October 6, 2021
Partnership Providing Additional Mental Health Services
For the 2021-22 school year, Seven Hills has partnered with Best Point Behavioral Health to have licensed mental health therapists on the Hillsdale and Doherty campuses. “There is a rise in mental healthcare needs throughout Cincinnati, so we wanted to provide preventative and proactive care and give families additional support,” said Counseling Department Chair Angie Bielecki. Through Mindpeace, a nonprofit that helps schools better understand their mental health needs and connects them to providers, Seven Hills was partnered with Best Point, a program by Children’s Home of Cincinnati. “We wanted to make health services more accessible for families. This way there are not long waits and students don’t have to leave campus,” Bielecki said. Licensed mental health therapists Emily Daugherty and Claudia Thomas will have dedicated spaces on both campuses. Daugherty will be working with pre-kindergarten through second-grade students and Thomas will be working with third- through 12th-graders. Parents can contact their student’s division counselor to set up a meeting with the therapists.
Creating the Cosmos Through Multi-subject Project
In mid-September, sixth-grade students combined geometry, design, and themes from “The Iron Trial”, their summer reading novel, to create tessellations in a grade-wide activity. “Students are working together to manipulate the common square into a beautiful pattern utilizing a theme from their summer novel to create their own tessellation,” science teacher Jennifer Licata said. “We are reviewing a variety of concepts and skills in the process. We are discussing the artwork of MC Escher, reviewing a bit of geometry, and practicing skills of measurement.” The sixth-grade teachers regularly plan collaborative lessons in order for students to develop stronger creative collaboration, and critical thinking skills.
Seventh-Graders measure to infinity and beyond
Seventh-graders in Kristin Suer’s class used proportional math to calculate a smaller sized version of our solar system, and utilized bouncy balls, fishing bobbers, and tennis balls, among other objects, to represent the planets. “We want students to put the information they learn into practice and build to the next step,” science teacher Kristin Suer said. “Along with utilizing knowledge from sixth grade, students are preparing for our next chapter and beginning to ask why jovian planets, like Jupiter and Saturn, need to be farther away from the sun than terrestrial planets, such as earth.”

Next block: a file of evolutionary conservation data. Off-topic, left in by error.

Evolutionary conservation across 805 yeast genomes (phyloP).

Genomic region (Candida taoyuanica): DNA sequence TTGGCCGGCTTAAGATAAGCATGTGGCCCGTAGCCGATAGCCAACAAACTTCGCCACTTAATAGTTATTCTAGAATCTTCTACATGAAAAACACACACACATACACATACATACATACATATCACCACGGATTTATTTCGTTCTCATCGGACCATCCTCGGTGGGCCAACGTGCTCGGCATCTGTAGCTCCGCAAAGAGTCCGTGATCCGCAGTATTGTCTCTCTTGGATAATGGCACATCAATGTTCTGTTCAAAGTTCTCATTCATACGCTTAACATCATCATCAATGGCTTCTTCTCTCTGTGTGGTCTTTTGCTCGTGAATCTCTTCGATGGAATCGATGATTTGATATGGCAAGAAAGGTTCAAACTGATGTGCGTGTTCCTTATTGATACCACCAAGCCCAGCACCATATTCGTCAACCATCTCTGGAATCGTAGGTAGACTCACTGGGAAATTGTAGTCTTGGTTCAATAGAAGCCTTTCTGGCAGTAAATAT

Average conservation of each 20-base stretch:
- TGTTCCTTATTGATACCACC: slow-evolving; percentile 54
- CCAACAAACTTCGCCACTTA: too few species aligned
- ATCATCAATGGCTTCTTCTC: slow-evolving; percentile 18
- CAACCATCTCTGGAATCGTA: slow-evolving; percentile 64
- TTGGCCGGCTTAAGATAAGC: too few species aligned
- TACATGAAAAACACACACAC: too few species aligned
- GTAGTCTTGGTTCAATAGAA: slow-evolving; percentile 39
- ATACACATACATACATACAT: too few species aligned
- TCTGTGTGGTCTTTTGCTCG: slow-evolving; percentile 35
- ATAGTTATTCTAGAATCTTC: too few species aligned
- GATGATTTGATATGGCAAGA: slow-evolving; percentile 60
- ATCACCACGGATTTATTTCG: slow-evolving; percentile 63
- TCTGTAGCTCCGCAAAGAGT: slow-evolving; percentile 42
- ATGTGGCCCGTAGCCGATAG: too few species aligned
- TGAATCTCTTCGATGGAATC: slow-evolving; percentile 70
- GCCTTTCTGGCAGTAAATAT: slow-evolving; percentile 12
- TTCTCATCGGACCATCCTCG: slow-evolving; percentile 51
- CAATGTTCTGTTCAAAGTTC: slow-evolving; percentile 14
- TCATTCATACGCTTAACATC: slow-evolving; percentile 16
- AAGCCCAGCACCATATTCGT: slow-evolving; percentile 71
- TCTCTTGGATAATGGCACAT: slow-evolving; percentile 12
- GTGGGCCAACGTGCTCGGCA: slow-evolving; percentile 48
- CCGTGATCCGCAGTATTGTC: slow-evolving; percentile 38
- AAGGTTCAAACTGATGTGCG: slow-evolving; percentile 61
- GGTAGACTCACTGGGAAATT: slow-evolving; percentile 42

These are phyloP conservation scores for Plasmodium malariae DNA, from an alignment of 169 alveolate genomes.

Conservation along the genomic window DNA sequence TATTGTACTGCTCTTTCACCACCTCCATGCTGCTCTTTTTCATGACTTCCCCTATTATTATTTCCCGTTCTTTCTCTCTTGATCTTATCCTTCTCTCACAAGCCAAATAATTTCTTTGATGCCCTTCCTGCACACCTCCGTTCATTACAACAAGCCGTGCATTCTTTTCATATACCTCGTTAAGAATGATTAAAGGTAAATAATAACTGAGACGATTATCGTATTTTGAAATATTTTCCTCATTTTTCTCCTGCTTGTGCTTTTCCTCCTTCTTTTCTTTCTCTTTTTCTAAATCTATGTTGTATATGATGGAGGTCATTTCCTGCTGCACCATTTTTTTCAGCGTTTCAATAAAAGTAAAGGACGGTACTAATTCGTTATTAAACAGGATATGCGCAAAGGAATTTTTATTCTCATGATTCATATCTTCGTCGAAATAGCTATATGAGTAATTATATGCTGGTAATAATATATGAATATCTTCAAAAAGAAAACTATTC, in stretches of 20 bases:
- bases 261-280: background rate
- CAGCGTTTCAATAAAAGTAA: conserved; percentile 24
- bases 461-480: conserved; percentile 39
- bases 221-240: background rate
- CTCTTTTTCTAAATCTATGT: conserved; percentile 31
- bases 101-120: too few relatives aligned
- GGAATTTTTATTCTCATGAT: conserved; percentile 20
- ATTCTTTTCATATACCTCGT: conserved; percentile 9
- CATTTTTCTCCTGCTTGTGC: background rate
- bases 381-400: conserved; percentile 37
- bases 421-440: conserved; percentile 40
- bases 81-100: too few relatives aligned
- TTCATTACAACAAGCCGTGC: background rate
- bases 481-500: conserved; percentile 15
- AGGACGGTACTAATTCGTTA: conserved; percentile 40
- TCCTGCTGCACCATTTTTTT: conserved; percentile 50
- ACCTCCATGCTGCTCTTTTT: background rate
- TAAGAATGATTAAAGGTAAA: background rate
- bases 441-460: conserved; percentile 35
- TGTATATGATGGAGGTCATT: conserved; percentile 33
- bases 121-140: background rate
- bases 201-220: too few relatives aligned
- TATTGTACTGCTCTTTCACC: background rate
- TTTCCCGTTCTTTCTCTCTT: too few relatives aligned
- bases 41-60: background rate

Between the Pages hosts author Jasmine Warga
Newberry Honor award-winning author Jasmine Warga, author of “Other Names for Home”, was the chosen author for Seven Hills’ fifth annual Between the Pages event for Middle and Upper School students. Before their session, Middle School students welcomed Warga with handmade signs, filling The Schiff Center’s theater with colorful paper waving through the air as she stepped onto the stage. After greeting the students, Warga discussed the long road from turning an idea into a novel. Warga specifically referenced how she tried to tell the story of Jude, a Syrian refugee immigrating to Cincinnati, authentically and respectfully, while she came to terms with her own identity as Jordanian-American. “Novels can give a singular story, but in that singularity, there is a voice and a face to the situation,” Warga said. After her presentation, Warga opened the floor to questions and answered questions from Middle School students.
It's Your World expands sixth-graders worldviews
Head of Middle School Bill Waskowitz, writing teacher Chris Caldemeyer, and librarian Megan Whitt launched the newly designed It’s Your World class for the 2021-22 school year and beyond. The course aims to expose students each quarter to a different global issue, such as migration, climate change, social justice, and global health. “I really felt the need for students to delve into civic engagement and discuss the issues we’re facing today,” Waskowitz said. “We plan to examine these issues, with our students early on, in an apolitical, fact-based learning environment.” Waskowitz, Caldemeyer, and Whitt partner with the Middle School teaching team to cover the four topics enabling teachers to provide specialized lessons in the subjects. For instance, math teacher Theresa Keller taught students how to calculate migration percentages, and Dean of Middle School Andy McGarvey taught students the five themes of geography and how they correlate with push/pull factors for global populations.
Eighth-graders learn about world-changing Latinx contributions
Eighth-graders walked through a gallery of 10 world-changing contributions Latinx have made during the last 50 years, from space exploration to school integration during world language teacher Kaitlin Link’s Spanish class. “I wanted them to learn something new, something they probably haven’t heard before,” Link said, explaining how she chose the 10 exhibits for the gallery. “I want students to see how many contributions people of Latinx heritage have made, not just in the U.S. but around the world.”